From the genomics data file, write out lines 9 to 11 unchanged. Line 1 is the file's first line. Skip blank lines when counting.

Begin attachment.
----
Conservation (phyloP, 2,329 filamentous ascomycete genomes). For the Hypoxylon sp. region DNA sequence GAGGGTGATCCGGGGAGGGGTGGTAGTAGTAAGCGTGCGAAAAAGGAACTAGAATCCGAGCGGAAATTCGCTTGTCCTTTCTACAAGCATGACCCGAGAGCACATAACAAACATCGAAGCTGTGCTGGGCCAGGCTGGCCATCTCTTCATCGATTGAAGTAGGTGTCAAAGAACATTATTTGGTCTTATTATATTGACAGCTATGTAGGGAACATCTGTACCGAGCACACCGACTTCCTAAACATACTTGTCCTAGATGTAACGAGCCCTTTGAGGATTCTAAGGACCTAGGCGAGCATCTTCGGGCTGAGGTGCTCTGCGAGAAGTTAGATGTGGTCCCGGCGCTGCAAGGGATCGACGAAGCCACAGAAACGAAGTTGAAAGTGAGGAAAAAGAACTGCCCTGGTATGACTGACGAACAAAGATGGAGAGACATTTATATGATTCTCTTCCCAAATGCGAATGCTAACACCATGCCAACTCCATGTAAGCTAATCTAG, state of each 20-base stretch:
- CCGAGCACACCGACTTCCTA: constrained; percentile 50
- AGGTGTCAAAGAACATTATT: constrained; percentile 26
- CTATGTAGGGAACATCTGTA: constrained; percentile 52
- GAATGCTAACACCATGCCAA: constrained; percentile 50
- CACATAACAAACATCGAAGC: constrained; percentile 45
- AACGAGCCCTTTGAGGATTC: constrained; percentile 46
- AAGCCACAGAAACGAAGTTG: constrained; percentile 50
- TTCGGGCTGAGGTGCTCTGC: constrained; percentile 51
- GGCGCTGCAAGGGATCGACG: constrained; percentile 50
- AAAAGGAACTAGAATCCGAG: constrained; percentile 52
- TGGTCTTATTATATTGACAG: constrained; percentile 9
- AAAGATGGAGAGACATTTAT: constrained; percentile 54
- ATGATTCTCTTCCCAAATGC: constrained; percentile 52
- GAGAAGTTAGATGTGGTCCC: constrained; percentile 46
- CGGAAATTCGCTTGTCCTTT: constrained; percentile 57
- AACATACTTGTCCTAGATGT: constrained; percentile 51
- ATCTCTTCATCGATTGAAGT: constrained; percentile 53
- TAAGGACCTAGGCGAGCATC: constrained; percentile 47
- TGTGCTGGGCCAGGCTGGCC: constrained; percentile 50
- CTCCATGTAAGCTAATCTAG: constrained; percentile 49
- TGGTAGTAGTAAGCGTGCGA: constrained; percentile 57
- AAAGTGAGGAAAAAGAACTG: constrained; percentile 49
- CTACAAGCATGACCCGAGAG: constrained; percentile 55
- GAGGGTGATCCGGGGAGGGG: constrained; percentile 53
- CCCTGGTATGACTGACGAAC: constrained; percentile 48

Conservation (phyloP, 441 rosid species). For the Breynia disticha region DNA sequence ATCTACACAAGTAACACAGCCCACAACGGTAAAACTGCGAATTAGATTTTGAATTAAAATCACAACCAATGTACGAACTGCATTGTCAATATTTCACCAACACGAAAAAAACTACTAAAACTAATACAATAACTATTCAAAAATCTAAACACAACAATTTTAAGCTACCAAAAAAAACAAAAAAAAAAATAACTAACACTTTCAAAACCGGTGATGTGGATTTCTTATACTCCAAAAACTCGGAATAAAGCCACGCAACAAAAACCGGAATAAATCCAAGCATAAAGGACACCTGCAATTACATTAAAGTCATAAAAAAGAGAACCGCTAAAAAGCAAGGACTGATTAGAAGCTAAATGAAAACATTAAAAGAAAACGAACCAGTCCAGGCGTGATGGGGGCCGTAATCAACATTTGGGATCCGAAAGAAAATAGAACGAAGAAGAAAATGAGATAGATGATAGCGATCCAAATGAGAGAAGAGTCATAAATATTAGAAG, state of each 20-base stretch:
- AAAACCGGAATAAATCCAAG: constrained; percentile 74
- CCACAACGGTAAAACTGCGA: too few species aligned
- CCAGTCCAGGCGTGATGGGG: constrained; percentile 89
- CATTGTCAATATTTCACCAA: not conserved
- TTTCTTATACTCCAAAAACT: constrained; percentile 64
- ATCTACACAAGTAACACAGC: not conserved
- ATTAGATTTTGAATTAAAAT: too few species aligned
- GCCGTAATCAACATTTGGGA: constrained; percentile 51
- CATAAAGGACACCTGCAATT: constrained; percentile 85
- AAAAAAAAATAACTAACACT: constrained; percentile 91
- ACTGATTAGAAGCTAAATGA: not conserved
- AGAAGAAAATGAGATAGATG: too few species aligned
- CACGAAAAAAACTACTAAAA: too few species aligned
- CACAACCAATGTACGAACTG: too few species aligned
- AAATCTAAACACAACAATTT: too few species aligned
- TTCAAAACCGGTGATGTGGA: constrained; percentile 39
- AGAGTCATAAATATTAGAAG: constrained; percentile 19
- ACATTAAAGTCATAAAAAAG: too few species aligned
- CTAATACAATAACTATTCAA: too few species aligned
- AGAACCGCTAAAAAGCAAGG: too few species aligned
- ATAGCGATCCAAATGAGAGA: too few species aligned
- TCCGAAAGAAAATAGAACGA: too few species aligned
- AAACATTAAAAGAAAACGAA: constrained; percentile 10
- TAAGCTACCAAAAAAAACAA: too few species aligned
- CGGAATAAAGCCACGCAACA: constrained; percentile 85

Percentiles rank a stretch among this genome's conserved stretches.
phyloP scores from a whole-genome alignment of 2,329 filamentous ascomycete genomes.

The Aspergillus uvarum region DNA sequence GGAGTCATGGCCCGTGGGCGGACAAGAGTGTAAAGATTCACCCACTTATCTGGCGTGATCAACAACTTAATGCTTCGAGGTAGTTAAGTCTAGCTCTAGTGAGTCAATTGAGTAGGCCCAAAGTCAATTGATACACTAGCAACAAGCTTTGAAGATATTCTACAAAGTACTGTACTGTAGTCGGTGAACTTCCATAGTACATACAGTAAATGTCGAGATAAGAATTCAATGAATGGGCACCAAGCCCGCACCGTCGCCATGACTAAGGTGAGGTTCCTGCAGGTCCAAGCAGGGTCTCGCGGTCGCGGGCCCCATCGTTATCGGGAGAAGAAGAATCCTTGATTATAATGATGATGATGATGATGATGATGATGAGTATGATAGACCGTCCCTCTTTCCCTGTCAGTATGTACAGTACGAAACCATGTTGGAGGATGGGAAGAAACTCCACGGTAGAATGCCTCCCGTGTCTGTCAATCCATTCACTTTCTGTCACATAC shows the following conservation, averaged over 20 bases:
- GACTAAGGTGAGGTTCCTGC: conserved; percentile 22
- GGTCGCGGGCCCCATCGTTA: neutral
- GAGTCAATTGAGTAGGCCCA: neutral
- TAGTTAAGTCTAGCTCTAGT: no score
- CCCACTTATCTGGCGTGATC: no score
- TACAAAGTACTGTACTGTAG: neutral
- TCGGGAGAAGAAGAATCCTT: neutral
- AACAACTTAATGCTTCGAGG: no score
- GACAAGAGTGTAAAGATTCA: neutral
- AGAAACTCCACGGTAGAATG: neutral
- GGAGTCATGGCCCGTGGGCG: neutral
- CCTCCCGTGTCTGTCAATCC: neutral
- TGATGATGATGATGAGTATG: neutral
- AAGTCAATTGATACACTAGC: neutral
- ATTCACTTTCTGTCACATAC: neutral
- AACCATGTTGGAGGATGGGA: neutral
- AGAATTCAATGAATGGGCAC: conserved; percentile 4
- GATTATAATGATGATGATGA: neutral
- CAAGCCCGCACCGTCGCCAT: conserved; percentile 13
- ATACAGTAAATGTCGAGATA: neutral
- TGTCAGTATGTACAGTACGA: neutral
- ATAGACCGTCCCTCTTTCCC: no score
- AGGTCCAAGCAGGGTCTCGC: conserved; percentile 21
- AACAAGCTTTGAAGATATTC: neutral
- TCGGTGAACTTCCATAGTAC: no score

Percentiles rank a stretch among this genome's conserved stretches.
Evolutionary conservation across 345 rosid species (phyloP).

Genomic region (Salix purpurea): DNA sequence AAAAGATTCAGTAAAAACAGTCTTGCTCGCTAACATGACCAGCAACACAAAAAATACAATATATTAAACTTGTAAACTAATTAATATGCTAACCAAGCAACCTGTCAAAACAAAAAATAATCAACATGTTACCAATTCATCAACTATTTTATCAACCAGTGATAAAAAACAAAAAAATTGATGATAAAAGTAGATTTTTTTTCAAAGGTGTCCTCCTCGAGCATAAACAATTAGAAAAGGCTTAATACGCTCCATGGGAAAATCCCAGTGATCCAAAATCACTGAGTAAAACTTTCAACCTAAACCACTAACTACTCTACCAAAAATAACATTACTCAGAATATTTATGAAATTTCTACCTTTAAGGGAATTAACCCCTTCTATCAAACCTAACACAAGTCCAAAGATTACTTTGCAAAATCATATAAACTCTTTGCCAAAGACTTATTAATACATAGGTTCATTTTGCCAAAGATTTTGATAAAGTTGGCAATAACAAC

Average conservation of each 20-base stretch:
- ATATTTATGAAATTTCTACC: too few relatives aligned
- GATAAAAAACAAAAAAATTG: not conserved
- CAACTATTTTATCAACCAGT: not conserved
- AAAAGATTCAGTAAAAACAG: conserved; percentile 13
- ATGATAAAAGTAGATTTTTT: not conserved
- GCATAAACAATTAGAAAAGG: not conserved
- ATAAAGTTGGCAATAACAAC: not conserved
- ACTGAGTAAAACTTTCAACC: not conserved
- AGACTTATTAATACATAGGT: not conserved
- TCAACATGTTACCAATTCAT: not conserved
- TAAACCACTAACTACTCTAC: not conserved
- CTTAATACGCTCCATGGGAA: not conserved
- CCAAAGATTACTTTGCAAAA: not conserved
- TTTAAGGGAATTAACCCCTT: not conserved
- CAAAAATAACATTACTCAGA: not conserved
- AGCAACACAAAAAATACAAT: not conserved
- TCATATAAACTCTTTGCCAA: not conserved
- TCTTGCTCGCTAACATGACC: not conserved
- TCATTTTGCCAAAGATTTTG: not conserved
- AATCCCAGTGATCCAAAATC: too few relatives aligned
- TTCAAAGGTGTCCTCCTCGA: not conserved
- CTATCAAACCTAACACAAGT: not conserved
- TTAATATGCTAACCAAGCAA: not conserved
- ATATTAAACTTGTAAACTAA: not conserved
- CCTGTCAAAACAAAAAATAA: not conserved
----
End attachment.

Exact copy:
- TTCGGGCTGAGGTGCTCTGC: constrained; percentile 51
- GGCGCTGCAAGGGATCGACG: constrained; percentile 50
- AAAAGGAACTAGAATCCGAG: constrained; percentile 52